Peer victimization is a widespread social stressor impacting the lives of many children and adolescents. Despite its well-documented associations with adverse outcomes, mechanisms linking peer victimization to these outcomes remain largely uninvestigated. We considered the experience of peer victimization — the experience of being bullied — during early adolescence and concurrent anxiety and depression symptoms and attentional response bias during an affective go/no-go task from the Cambridge Neuropsychological Test Automated Battery (Cambridge Cognition, 2019; Robbins et al., Reference Robbins, James, Owen, Sahakian, McInnes and Rabbitt1994). We used the MZ difference design, which controls for genetic factors, gender, age, socioeconomic status and other confounders, and a signal detection approach. Twins who experienced more severe peer victimization were biased toward detecting goal relevant stimuli during the go/no-go task (Carroll et al., Reference Carroll, Planalp, Van Hulle and Goldsmith2019). The finding held when anxiety and depression were statistically controlled. Thus, our findings suggest an environmentally salient relation between peer victimization and goal-oriented selective attention. Our work identifies selective attention as a candidate for future mechanistic investigation linking peer victimization to adverse outcomes.
Sensory over-responsivity, characterized by highly aversive or painful responses to everyday sensory experiences, has been a major theme of our work. Among the understudied sensory-related behavioral phenotypes, we generally focus on auditory and tactile over-responsiveness. Children with sensory over-responsivity may find the school gymnasium or cafeteria environment too loud, or they may experience an extremely negative reaction to subtle noise from certain light fixtures. Similarly, children may have an extremely negative reaction to certain food or clothing textures, or dislike going barefoot at home or outdoors. Our recent work on sensory issues focuses on chronicity and genetic transmission from parents. Our longitudinal data identified chronicity for sensory challenges from ages 2 to 7 years, with a trend toward greater severity at age 7 years (Van Hulle et al., Reference Van Hulle, Lemery-Chalfant and Goldsmith2015). Prematurity and low birth weight were more common in the chronic symptom group. Chronicity was also predicted by features of temperament such that greater fearfulness and less soothability during toddlerhood predicted greater symptoms of tactile over-responsiveness (Van Hulle et al., Reference Van Hulle, Lemery-Chalfant and Goldsmith2015). Similar results were found for symptoms of auditory over-responsiveness.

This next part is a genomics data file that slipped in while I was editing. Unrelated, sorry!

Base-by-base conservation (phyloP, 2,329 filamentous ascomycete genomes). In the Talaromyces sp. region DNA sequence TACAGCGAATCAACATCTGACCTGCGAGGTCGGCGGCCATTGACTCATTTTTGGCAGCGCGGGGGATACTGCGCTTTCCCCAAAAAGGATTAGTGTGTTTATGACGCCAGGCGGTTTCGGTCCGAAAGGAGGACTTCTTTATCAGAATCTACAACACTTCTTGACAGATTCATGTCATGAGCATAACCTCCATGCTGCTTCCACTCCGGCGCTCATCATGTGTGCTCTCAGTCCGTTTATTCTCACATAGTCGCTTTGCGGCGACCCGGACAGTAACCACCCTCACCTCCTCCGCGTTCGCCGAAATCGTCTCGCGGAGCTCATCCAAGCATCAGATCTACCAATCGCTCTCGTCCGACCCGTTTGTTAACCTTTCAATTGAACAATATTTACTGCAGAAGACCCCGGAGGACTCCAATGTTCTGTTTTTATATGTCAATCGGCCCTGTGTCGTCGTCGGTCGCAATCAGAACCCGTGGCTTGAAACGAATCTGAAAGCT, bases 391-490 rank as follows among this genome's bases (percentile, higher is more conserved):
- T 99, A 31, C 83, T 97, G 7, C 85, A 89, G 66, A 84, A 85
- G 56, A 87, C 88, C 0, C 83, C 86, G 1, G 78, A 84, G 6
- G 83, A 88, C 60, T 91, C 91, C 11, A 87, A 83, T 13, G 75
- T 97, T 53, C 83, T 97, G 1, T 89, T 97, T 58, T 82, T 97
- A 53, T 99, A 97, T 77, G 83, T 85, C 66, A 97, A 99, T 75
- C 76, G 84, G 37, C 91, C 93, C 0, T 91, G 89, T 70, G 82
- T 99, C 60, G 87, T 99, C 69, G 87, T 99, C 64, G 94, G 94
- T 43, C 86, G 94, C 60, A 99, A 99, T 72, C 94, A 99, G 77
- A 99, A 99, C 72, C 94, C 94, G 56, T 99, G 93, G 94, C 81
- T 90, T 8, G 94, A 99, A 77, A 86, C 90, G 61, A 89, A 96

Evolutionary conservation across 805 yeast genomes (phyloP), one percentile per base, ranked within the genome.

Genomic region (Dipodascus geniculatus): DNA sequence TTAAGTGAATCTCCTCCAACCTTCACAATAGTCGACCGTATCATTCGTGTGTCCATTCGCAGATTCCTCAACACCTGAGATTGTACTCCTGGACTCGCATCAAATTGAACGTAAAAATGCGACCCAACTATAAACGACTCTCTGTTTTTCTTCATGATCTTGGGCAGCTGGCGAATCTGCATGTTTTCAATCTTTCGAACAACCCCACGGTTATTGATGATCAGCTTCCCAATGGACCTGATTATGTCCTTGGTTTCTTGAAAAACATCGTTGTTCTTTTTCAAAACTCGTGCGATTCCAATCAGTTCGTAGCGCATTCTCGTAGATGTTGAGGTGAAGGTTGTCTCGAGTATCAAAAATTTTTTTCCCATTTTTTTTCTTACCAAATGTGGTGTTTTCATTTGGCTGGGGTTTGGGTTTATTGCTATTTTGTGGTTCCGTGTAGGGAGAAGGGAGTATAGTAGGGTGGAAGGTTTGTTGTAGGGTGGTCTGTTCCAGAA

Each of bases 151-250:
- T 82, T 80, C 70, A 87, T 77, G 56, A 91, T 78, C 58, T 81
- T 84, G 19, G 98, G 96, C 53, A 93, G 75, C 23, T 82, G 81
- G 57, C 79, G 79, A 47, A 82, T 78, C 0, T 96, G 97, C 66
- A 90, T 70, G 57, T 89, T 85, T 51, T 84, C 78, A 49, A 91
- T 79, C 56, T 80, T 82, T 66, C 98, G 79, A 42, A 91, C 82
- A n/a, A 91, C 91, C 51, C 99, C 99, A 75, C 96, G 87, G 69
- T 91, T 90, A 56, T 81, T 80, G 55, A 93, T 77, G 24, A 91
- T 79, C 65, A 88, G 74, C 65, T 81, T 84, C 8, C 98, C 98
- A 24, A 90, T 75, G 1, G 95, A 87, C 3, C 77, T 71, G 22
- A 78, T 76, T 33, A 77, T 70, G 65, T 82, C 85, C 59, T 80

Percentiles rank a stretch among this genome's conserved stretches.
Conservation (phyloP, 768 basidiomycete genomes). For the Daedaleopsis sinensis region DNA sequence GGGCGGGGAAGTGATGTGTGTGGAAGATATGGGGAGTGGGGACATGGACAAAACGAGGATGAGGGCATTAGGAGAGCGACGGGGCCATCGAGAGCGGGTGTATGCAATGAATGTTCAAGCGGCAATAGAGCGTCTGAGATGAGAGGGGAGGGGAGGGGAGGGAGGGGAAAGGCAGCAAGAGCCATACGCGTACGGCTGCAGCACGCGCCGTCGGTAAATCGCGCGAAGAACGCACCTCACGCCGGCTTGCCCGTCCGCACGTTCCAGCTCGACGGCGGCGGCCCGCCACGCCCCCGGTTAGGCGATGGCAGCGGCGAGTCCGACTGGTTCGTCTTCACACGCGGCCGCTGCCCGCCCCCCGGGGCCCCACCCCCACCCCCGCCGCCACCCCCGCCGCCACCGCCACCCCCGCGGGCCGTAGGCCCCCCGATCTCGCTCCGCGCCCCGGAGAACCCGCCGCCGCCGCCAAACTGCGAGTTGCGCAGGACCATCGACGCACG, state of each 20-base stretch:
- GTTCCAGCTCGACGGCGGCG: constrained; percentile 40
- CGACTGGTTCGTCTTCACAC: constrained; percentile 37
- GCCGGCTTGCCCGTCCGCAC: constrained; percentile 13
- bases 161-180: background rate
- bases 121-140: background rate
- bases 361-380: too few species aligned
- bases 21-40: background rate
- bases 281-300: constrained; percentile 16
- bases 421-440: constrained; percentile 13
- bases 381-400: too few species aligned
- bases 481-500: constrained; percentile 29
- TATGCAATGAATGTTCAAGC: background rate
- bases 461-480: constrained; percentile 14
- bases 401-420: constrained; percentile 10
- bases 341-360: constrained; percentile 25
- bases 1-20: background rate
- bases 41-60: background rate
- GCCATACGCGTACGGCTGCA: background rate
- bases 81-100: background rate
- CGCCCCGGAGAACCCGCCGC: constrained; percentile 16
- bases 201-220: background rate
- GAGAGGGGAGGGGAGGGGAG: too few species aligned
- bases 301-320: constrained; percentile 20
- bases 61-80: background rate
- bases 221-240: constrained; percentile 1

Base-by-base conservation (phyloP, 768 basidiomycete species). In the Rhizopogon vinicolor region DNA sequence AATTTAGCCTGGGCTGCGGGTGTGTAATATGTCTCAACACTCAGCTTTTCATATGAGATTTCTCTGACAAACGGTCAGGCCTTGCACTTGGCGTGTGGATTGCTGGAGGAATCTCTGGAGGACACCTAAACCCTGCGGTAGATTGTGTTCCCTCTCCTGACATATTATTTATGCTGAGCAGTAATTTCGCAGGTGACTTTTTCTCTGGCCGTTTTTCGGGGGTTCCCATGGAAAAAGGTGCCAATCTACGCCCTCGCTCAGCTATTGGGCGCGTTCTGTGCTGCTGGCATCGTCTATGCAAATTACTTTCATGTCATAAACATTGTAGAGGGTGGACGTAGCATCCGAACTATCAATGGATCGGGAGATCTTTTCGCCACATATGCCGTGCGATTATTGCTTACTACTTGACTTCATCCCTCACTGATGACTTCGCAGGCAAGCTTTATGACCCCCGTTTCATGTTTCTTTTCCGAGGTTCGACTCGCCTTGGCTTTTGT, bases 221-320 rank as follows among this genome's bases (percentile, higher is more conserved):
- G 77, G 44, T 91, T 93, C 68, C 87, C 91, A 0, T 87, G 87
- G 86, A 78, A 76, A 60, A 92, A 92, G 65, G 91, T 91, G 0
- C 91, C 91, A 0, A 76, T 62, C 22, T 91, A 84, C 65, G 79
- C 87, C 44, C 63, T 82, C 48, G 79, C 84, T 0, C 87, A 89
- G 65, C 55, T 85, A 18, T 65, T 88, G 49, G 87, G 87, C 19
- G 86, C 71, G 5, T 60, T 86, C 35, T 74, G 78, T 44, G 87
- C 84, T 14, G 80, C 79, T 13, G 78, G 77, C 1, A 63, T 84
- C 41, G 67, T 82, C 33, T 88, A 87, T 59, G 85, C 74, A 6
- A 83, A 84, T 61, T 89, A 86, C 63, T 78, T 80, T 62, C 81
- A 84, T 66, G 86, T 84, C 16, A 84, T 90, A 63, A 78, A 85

Parents also completed sensory profiles and diagnostic interviews. Mothers with a diagnosis of anxiety or depression reported more frequent sensory symptoms (Van Hulle et al., Reference Van Hulle, Lemery-Chalfant and Goldsmith2018). Interestingly, children of parents with affective disorders were at greater risk for sensory over-responsivity. Specifically, parent depression uniquely predicted adolescent sensory symptoms, even after accounting for parent sensory challenges. Moreover, father alcohol abuse/dependency predicted offspring sensory over-responsivity symptoms (Van Hulle et al., Reference Van Hulle, Lemery-Chalfant and Goldsmith2018). In summary, sensory over-responsiveness both accompanies recognized clinical conditions and occurs independently of these conditions. Thus, sensory over-responsiveness appears as an under-recognized transdiagnostic phenotype with partial genetic underpinnings, and the recent addition of the sensorimotor domain to National Institute of Mental Health’s Research Domain Criteria appears well-justified.
Comorbidity of Attention Measures with ADHD and Anxiety